In life you never know who you will meet. I say this while reflecting upon my decision to visit Nigeria last December 2015. What I did not know is the extent of involvement my host played in the situation. Nor did I know that his involvement would lead to my own. Fast forwarding to today and here we are: bombings still occurring in the delta region, Tompolo still being framed, and me assisting Akwenuke Bolaino Marho, to tell his story of involvement – not only how he is involved but also to disclose the real culprit behind the Shell and Chevron Texaco oil facility bombings.
Sept. 9, 2016, is the day that many people in America are wholeheartedly organizing, mobilizing, taking action, standing and locking arms in solidarity against what we know as prison slave labor – yes, legalized slavery – and people are saying, “No more!” Even though there are many taking action and answering the call to cure this particular ill of society, there is an overwhelmingly larger portion of the U.S. population who are absolutely clueless to the fact that slavery still exists.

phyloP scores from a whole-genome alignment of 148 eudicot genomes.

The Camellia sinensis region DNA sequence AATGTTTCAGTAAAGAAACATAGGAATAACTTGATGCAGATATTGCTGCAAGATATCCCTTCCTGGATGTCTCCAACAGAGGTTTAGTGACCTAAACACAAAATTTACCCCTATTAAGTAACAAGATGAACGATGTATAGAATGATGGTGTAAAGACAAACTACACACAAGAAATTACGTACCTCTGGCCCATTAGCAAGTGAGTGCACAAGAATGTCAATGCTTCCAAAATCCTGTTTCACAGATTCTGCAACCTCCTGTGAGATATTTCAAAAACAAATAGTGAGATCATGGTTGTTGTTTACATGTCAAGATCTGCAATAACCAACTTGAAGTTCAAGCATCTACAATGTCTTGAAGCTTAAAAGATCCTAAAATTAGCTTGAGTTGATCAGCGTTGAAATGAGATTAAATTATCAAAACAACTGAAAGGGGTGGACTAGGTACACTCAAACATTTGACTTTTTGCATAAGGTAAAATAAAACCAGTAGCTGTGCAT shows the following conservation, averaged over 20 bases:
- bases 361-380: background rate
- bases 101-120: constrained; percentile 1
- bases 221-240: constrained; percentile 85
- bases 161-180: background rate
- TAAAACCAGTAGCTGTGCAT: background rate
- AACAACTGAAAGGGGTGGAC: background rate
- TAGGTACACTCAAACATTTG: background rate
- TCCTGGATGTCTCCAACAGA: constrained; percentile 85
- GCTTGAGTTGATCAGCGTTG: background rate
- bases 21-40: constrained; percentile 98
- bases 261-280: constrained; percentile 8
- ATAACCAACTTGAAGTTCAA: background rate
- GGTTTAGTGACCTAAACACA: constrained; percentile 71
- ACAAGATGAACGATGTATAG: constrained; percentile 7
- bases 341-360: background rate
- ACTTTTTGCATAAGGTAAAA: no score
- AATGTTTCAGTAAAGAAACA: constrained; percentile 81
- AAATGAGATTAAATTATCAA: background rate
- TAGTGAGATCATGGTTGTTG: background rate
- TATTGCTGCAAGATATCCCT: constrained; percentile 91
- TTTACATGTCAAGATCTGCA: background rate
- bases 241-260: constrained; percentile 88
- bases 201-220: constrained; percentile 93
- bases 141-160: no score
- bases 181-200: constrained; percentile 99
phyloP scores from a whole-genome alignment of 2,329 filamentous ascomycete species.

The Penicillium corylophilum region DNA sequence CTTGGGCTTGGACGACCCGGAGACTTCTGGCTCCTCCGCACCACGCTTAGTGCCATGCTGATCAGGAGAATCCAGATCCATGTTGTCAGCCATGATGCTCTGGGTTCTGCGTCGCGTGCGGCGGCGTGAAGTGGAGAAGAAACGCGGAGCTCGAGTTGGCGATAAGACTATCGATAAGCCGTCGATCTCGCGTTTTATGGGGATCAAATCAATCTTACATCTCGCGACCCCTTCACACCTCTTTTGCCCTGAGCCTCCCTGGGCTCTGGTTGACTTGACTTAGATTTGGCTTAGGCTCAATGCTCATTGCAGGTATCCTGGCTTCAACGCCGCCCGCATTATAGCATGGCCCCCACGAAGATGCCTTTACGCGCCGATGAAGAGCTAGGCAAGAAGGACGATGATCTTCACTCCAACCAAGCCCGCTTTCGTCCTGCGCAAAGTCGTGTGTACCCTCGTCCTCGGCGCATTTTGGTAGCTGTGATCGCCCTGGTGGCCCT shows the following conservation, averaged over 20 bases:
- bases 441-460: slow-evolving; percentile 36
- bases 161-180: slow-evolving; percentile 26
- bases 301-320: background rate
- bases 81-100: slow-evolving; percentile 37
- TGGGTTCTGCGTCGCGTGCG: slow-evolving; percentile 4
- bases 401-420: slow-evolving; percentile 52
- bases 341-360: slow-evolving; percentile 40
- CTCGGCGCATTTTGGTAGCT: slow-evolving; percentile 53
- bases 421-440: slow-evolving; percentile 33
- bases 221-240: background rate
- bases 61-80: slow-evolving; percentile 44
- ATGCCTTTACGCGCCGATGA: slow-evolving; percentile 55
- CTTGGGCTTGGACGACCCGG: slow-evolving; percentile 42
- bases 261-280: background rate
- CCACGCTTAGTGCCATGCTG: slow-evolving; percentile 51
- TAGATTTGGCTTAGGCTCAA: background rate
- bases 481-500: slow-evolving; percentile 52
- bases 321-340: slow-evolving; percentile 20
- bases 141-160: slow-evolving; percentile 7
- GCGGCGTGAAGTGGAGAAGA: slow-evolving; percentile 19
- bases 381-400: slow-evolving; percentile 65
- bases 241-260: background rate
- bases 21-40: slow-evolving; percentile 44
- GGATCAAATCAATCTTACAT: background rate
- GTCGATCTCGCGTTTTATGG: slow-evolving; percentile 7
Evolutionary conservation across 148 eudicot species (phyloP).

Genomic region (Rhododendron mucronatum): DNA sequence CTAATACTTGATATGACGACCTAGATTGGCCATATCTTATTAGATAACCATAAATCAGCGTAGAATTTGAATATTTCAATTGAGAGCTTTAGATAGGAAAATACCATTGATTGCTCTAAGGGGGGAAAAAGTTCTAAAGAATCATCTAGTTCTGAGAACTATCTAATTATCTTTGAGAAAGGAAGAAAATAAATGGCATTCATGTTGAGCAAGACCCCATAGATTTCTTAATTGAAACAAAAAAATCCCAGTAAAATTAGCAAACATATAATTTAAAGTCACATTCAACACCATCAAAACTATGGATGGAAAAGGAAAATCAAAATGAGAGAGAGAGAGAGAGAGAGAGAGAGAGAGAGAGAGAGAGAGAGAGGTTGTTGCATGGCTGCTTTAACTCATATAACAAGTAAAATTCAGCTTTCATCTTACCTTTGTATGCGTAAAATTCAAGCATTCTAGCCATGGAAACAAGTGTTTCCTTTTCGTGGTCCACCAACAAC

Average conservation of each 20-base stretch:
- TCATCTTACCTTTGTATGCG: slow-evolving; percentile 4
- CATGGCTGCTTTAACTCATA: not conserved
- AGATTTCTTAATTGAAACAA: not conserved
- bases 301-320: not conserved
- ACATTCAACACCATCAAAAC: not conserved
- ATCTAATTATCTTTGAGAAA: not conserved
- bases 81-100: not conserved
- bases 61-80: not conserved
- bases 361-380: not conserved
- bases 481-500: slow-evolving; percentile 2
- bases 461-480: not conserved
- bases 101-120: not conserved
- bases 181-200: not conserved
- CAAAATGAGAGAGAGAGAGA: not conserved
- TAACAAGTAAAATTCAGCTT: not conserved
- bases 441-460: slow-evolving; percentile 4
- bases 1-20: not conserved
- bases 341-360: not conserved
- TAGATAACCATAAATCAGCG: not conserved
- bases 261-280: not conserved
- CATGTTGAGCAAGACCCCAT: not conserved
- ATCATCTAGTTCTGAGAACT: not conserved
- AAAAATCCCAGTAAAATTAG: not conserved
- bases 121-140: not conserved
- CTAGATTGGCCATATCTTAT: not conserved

There has not been any concrete effort to expose the banks that collude and connive with corrupt leaders who are impoverishing the people. No effort has been made by the political elite in Europe and America to force the banks to return these stolen monies to the poorest of the poor.
As BP’s deepwater well continues to discharge oil into the Gulf, the economic and public health effects are already being felt across coastal communities. But it’s likely this is only the beginning. From the bayous of southern Louisiana to the city of New Orleans, many fear this disaster represents not only environmental devastation, but also cultural extinction for peoples who have made their lives here for generations.